LEDs enhance art at National Gallery
The National Gallery in London is set to get LED lighting throughout over the coming two years, with the works of art it houses set to be brightened by efficient new systems which will make it even more engaging for those who visit.
The LED lighting will not be doing all the hard work as it will be working in unison with automated roof blinds which can minutely adjust the amount of ambient lighting in each room to make for the perfect viewing conditions.
The ultraviolet light from the sun which can damage the masterpieces is filtered out and the LED systems provide pure, crisp light within each room.
At the moment the lighting system in the National Gallery is relatively unsophisticated as it flicks on and off to cope with the changing natural light. The new LED system will have no such issues, as it is able to gradually modulate the intensity of the output so that visitors are not distracted.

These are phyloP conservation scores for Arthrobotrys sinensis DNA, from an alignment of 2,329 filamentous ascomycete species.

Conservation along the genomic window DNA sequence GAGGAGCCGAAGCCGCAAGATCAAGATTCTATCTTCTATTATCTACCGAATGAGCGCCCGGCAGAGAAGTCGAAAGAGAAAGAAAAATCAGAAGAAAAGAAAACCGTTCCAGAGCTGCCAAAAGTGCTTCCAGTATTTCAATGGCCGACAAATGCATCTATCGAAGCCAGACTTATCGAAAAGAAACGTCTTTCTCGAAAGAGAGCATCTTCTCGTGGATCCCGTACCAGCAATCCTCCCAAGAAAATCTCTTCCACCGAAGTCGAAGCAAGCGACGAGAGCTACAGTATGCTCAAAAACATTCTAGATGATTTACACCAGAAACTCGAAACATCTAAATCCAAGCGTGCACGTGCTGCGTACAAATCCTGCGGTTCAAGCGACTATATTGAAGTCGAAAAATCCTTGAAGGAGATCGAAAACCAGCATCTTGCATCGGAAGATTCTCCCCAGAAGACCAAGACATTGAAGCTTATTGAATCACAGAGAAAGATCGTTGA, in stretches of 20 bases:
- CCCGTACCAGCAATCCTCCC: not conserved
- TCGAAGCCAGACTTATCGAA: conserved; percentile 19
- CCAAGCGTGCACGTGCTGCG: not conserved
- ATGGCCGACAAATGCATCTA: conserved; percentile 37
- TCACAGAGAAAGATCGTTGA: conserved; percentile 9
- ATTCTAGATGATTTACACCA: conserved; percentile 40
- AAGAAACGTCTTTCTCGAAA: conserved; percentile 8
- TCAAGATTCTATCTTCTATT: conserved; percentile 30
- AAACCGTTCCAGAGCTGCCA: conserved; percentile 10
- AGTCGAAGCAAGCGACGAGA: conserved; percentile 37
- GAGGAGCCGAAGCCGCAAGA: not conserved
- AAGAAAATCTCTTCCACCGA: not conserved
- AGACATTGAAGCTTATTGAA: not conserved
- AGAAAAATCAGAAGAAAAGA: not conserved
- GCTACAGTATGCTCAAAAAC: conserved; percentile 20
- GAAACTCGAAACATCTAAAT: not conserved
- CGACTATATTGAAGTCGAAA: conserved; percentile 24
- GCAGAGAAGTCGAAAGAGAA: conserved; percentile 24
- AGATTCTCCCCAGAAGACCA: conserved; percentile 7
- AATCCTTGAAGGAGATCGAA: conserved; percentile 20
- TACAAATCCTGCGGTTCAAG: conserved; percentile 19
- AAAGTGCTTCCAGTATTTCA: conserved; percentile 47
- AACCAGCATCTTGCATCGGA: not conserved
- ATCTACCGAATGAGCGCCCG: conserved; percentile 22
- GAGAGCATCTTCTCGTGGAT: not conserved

The organisers at the National Gallery have been searching for a replacement for the current lighting setup for the last three years. Over this period the viability of LED systems was increased, thanks to technological improvements and so the choice became obvious.
Perhaps the best thing about using LEDs in the National Gallery is that the amount of energy consumed to light up the place will be reduced by 85 per cent. In conjunction with these savings, the lifespan of the LED systems will be 25 times longer than the current lighting, which is based on tungsten lamps.
There seem to be no downsides to using LEDs in the National Gallery and so when the installation of the systems is complete at the start of 2013, it may well be a prime time to take a visit to the establishment, whether it is your first or fiftieth time.